Letterbook 2

  • Source Note
  • Historical Introduction
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I do not say that you shall go now, but you must not think of staying here  another season, or of putting <in> crops for the moment you do so, the citizens will be  upon you, and if I am called here again in case of non-compliance with the  treaty made, do not think that I shall act any more as I have done now; You  need not expect any mercy, but extermination, for I am determined the  ’s orders shall be executed.— As for your leaders, do not once think  do not imagine for a moment, do not let it enter into your minds, that they will  be delivered and restored to you again; for their fate is fixed, the die is cast,  their doom is sealed.— I am sorry gentlemen to see so many apparently  intelligent men found in the situation that you are, and Oh! Could I invoke  that great spirit of the Unknown God to rest upon you, and deliver you from  that awful chain of superstition, and liberate you from those fetters of fan aticism with which you are bound, that you no longer do homage to a man.
I would advise you to scatter abroad, And never again organize  yourselves with Bishops, Presidents &c lest you excite the jealousies of the people and  subject yourselves to the same calamities that have now come upon you.  You have always been the aggressors, You have brought upon yourselves these  difficulties by being disaffected, and not being subject to rule, And my advice  is that you become as other Citizens, lest by a recurrence of these events you  bring upon yourselves irretrievable ruin.

Letter, Isaac Galland to David W. Rogers • 26 February 1839

Ill, Feby 26th 1839.
Mr D[avid] W. Rogers
Dear Sir
Your’s of the 11th Inst was received yesterday  I perceive that it had been written before your brethren visited my house— I had  also wrote to Mr Barlow before I received yours, and which is herewith also sent.  I wish here to remark that about 10 or 15 houses or cabbins can be had in this neigh borhood, and several farms may be rented here. On the I think  that more than 50 families can be accommodated with places to dwell in, but not a  great quantity of cultivated land, As the improvements on that tract are generally new,  there are however several farms which can also be rented. Since writing to Mr  Barlow, I have conversed with a friend of mine, who has also conversed with Governor  [Robert] Lucas of in relation to your Church and people. Governor Lucas  says, that the people called Mormons were good Citizens of the State of , and that  he respects them now as good and virtuous citizens, and feels disposed to treat them [p. 1]
I do not say that you shall go now, but you must not think of staying here another season, or of putting in crops for the moment you do so, the citizens will be upon you, and if I am called here again in case of non-compliance with the treaty made, do not think that I shall act any more as I have done now; You need not expect any mercy, but extermination, for I am determined the ’s order shall be executed.— As for your leaders, do not once think do not imagine for a moment, do not let it enter into your minds, that they will be delivered and restored to you again; for their fate is fixed, the die is cast, their doom is sealed.— I am sorry gentlemen to see so many apparently intelligent men found in the situation that you are, and Oh! Could I invoke that great spirit the Unknown God to rest upon you, and deliver you from that awful chain of superstition, and liberate you from those fetters of fanaticism with which you are bound, that you no longer do homage to a man.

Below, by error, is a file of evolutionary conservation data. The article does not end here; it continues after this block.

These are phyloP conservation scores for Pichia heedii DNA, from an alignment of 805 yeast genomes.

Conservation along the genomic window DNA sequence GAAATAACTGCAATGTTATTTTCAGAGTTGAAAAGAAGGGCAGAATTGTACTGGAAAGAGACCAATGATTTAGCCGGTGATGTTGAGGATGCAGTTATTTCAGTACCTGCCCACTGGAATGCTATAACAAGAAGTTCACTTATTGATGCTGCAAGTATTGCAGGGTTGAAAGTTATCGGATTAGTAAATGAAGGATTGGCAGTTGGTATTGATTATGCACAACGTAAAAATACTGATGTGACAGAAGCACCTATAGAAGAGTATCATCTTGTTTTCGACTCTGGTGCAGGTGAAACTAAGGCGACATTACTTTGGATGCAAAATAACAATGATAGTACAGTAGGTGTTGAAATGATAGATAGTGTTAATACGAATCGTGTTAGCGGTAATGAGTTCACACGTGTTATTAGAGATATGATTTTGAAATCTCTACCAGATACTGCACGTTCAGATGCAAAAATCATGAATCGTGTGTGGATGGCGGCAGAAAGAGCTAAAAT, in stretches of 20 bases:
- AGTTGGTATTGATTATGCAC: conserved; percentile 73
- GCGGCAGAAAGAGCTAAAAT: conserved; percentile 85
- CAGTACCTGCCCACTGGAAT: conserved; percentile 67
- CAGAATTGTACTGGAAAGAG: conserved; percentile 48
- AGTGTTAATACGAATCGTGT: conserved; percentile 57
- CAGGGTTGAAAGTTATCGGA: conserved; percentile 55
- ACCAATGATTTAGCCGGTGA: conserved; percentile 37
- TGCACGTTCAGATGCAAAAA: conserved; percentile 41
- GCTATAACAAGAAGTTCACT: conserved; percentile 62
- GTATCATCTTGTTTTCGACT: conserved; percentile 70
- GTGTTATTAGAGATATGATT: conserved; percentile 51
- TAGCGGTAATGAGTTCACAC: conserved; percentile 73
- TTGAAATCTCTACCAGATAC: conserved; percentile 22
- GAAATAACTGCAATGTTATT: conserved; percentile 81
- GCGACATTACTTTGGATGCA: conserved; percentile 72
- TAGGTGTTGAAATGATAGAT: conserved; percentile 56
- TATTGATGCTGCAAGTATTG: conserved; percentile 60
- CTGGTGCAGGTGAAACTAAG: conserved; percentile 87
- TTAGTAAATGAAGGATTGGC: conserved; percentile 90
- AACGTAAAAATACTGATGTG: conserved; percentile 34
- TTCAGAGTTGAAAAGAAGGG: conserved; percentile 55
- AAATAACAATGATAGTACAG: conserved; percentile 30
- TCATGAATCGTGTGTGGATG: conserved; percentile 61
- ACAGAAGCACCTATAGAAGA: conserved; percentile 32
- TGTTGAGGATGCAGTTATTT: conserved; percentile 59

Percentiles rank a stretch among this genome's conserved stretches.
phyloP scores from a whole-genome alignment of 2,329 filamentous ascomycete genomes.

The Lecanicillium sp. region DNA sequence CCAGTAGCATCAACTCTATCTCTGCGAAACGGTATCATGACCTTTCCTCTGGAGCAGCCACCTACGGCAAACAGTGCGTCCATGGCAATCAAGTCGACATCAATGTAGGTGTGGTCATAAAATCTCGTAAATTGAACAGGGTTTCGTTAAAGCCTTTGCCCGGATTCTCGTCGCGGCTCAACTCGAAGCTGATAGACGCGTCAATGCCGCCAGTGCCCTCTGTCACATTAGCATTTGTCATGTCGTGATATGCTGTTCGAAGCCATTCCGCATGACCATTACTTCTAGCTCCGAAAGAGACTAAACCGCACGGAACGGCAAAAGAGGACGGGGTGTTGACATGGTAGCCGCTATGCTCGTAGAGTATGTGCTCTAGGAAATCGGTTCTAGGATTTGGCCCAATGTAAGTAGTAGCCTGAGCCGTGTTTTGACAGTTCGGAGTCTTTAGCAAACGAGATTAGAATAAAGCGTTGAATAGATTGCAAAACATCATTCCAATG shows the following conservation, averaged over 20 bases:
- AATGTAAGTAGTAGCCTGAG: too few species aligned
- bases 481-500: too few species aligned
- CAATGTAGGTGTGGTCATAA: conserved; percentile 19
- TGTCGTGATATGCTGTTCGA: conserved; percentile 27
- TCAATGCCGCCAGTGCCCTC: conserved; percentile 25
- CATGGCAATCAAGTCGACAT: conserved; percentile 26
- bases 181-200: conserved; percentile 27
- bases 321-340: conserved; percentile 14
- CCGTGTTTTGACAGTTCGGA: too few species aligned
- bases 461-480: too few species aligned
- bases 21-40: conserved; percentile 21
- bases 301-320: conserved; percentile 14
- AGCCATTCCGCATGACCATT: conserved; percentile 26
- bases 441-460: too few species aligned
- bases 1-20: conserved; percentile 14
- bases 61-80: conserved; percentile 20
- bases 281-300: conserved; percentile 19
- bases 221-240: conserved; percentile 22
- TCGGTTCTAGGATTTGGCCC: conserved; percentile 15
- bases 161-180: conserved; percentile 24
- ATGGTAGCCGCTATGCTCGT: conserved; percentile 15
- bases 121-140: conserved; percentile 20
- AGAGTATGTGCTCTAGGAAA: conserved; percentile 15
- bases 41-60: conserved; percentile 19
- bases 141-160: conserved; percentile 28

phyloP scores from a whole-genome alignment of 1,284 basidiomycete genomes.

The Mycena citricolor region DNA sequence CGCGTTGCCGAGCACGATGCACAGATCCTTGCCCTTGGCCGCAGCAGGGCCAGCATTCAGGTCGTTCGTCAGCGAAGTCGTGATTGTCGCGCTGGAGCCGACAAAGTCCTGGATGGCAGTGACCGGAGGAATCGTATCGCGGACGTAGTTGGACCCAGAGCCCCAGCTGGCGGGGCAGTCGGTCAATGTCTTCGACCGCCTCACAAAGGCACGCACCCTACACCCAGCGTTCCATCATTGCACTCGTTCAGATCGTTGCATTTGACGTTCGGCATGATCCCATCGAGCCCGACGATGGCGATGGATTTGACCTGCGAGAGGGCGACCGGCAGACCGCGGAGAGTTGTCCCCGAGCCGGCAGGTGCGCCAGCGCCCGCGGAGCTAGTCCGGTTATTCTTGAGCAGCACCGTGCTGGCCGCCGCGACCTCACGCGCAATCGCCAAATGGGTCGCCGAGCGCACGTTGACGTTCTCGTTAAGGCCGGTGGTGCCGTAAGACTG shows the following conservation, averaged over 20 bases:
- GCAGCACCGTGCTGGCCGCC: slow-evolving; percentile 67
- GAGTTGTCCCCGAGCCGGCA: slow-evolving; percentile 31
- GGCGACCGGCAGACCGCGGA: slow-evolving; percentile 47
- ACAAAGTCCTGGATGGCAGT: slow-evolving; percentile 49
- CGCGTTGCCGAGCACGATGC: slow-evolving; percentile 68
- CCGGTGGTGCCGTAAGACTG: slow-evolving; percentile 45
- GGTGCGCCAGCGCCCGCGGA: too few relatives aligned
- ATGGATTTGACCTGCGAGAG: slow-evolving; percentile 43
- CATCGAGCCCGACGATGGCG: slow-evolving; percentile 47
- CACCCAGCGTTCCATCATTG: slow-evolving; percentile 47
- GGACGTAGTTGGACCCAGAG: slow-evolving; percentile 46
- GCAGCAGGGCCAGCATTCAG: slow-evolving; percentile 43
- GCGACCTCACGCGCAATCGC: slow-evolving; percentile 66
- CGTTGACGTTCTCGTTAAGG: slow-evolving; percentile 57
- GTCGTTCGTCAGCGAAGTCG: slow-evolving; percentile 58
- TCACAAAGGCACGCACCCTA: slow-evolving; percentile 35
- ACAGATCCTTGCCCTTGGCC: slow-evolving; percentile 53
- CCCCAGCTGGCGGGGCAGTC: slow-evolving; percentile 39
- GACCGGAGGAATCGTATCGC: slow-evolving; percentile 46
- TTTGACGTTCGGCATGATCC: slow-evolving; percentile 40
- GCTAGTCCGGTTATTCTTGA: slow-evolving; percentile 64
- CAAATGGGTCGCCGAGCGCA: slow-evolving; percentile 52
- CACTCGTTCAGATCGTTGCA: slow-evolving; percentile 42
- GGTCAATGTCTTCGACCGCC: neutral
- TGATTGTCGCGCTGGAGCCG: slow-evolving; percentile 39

I would advise you to scatter abroad, And never again organize yourselves with Bishops, Presidents &c lest you excite the jealousies of the people and subject yourselves to the same calamities that have now come upon you. You have always been the aggressors, You have brought upon yourselves these difficulties by being disaffected, and not being subject to rule, And my advice is that you become as other Citizens, lest by a recurrence of these events you bring upon yourselves irretrievable ruin.

Letter, Isaac Galland to David W. Rogers • 26 February 1839

Ill, Feby 26th 1839.
Mr David W. Rogers
Dear Sir
Your’s of the 11th Inst was received yesterday I perceive that it had been written before your brethren visited my house— I had also wrote to Mr Barlow before I received yours, and which is herewith also sent. I wish here to remark that about 10 or 15 houses or cabbins can be had in this neighborhood, and several farms may be rented here. On the I think that more than 50 families can be accommodated with places to dwell in, but not a great quantity of cultivated land, As the improvements on that tract are generally new, there are however several farms which can also be rented. Since writing to Mr Barlow, I have conversed with a friend of mine, who has also conversed with Governor Robert Lucas of in relation to your Church and people. Governor Lucas says, that the people called Mormons were good Citizens of the State of , and that he respects them now as good and virtuous citizens, and feels disposed to treat them [p. 1]
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